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Gratitude: An Antidote to Scary Thoughts

August 31, 2010

Yesterday, I told you about my giddy humming game with Devan, a 4-year-old boy who has a rare and particularly risky form of leukemia.

By the end of that 99-verse song, my own 4-year-old was laughing so hard at Devan’s silliness that he could barely catch his breath. And as I write at this moment, the dual images of adorable Devan and my equally adorable Diamond seem to be leading me straight to the kind of thoughts that make it hard for me to catch my breath.

To scary parental thoughts. To my own 4-year-old. To my sweet, wildly smart boy with the crazy hair on his crown, the thousand-watt smile and the eyelashes that won’t quit.

With the computer keyboard below my fingers right now, I hesitate. I’m quite surprised, quite nervous about where my thoughts are taking me right now. I don’t even know if I want to type what’s going through my head.

OK, Michelle, b-r-e-a-t-h-e.

My readers know well by now that my oldest is a 7-year-old with special needs. Having a child with a syndrome so rare that it has no name — no way to identify it even — means a life of waiting, wondering, if another shoe is going to drop. I don’t mean ALL the time. It’s usually just there. A backdrop in the form of a question: What part of his overtaxed body or brain will be affected next?

Once I became pregnant with my second son, I wondered: Will the other shoe drop on HIM? I mean, for all anyone knew, The Buddha was at the “mild” end of whatever syndrome he had. We could have had second child more significantly affected than the first. We were, thankfully, allowed to let that worry go as soon as he was born.

Fears have a funny way about them, though. They can manifest in all kinds of insidious ways.

The darkest fear of parents? I think it’s pretty obvious how that one shows up. Sure, it can take a hundred thousand different forms, but it pretty much ends up in the same place.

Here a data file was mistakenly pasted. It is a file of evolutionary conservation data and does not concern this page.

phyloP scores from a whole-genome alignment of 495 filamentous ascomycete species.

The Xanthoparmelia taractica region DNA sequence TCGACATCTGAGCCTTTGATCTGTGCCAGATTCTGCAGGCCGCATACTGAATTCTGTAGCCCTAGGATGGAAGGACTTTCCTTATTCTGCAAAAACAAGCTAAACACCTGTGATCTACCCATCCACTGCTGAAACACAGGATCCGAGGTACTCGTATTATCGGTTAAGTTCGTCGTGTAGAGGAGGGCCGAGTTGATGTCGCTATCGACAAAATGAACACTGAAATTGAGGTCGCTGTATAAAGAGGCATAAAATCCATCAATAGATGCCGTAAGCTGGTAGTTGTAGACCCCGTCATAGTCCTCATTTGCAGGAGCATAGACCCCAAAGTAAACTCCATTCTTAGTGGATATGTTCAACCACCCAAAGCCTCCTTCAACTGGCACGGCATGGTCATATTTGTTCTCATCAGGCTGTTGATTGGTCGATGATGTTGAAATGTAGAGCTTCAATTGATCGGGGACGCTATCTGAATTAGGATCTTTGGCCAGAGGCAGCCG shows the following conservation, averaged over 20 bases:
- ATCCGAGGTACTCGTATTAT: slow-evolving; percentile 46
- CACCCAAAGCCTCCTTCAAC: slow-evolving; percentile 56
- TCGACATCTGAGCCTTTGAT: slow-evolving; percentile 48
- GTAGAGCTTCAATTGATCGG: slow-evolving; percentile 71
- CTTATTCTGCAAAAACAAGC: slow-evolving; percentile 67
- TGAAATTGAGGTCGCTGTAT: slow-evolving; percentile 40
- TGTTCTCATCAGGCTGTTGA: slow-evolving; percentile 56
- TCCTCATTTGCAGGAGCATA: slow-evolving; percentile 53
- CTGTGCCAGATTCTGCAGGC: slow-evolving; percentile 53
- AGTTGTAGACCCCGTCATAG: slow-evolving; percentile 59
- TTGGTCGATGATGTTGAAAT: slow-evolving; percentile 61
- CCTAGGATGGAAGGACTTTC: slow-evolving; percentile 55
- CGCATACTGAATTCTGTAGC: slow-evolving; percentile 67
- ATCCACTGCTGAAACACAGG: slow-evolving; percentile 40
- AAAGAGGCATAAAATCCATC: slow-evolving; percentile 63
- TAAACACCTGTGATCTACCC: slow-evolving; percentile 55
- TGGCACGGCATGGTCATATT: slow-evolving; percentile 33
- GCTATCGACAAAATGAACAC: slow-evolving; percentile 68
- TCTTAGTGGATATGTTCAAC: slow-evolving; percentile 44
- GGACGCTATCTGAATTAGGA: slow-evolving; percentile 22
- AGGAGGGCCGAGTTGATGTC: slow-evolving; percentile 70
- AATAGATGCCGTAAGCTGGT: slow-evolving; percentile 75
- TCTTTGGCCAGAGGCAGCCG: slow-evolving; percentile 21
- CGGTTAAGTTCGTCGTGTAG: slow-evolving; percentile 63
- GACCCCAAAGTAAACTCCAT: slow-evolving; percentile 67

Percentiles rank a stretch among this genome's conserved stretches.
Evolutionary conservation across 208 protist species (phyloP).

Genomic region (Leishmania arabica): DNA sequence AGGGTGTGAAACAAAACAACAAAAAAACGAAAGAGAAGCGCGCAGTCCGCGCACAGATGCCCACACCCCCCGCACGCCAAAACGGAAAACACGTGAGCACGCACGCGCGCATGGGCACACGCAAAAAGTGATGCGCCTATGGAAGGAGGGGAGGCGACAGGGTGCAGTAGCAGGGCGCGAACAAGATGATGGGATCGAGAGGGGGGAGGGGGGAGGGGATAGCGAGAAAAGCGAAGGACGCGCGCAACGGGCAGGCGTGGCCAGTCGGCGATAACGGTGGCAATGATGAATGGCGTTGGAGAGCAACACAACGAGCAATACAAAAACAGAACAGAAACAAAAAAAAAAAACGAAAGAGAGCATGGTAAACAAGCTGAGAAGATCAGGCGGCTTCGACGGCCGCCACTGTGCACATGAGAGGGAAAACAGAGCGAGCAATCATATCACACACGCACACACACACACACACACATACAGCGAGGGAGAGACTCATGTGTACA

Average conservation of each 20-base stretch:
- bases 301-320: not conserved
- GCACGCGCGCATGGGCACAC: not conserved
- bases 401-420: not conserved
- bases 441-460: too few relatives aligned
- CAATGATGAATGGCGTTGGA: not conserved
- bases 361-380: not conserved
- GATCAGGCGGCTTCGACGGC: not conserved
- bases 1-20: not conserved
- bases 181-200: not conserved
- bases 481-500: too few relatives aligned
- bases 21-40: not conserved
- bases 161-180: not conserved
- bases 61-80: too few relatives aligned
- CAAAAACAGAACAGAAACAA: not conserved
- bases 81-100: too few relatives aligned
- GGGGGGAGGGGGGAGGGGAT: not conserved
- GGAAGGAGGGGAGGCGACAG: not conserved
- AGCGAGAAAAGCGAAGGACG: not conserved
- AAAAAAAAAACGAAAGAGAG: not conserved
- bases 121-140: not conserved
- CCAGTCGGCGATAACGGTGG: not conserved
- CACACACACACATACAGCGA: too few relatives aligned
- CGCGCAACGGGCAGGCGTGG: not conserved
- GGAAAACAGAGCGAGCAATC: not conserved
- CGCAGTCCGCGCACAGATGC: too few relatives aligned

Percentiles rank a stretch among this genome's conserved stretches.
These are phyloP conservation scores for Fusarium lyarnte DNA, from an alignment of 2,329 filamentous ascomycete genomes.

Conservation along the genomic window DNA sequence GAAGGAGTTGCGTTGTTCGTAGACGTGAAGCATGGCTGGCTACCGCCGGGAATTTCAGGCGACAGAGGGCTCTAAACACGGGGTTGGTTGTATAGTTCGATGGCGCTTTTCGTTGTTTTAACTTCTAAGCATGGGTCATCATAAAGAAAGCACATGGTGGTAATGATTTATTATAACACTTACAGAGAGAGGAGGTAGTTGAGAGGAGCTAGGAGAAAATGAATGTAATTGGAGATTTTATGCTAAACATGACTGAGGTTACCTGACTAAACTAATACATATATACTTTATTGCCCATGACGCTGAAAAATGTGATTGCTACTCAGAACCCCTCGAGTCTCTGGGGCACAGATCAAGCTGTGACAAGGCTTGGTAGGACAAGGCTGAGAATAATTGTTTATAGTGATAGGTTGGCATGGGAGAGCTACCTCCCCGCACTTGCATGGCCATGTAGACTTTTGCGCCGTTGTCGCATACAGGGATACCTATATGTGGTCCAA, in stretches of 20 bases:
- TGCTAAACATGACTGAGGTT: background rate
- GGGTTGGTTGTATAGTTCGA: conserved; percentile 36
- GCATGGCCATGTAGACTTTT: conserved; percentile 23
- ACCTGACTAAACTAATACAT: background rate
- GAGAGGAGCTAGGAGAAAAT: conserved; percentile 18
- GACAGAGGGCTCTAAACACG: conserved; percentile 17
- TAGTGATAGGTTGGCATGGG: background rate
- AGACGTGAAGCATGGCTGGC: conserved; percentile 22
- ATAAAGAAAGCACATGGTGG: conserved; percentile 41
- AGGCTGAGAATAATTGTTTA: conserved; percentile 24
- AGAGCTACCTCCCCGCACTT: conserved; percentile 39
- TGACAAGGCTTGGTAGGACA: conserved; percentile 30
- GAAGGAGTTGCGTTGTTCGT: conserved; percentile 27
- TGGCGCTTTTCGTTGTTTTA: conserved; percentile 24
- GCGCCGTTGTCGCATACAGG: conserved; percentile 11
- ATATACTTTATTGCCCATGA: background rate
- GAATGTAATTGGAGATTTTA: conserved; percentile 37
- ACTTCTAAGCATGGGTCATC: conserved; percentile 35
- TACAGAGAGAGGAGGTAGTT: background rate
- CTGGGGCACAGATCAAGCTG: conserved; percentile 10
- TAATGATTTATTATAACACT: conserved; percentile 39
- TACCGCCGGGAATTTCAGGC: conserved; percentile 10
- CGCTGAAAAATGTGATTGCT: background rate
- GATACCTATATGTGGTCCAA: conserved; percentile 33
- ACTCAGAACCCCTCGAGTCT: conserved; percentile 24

In my darker moments, I still worry about the other shoe dropping on my second son. “Sure, he escaped the mystery syndrome,” I think, “but ANYTHING could still happen. Will he be the one to get cancer?” I wish I could type that in a whisper, the way people used to say the C-word only in hushed tones.

Let me emphasize here that I don’t dwell on this. I think I experience these thoughts in a relatively normal way. I also believe that these thoughts increase my gratitude for who The Diamond is and for each day he is in my life.

I suspect most of us have dark thoughts now and then. They are hard to admit to, for fear that simply giving voice to them will make them so. Like grief, the topic of this blog, I wish our society made it easier to discuss our dark thoughts more freely. By bringing them out in the open, we could normalize a lot of them. Take away the stigma. Relieve the pressure of thinking, “I’m having this awful thought. Am I crazy? What’s wrong with me?”

When we acknowledge these dark thoughts, we can more easily let them go. It’s when we hold on to such thoughts that we get stuck. It’s when we suppress them that they loom larger. It’s when we let them fester that they gain power.

When we give these thoughts space and release them into the air — by talking about them or writing about them — we give them a chance to dissipate and lose potency.

I’m saying “out loud” today that, sure, occasionally I’m on the lookout for that other shoe falling from the sky. Am I inviting something bad to happen? I don’t think so. But I also know that it’s important to simply notice this thought as it floats by and not get attached to it. For me, after all, my question about cancer is still just that … merely a question. (And I’m sadly aware that for Devan’s parents, cancer is all too acutely real.)

So as this thought fades into the atmosphere, I’ll take a deep breath of fresh air and grab on to something far more present and meaningful: Gratitude for all that I already have. It’s a bright antidote to dark thoughts.


Coach’s Query

How tightly are you holding on to a scary thought? How can you begin to release it?

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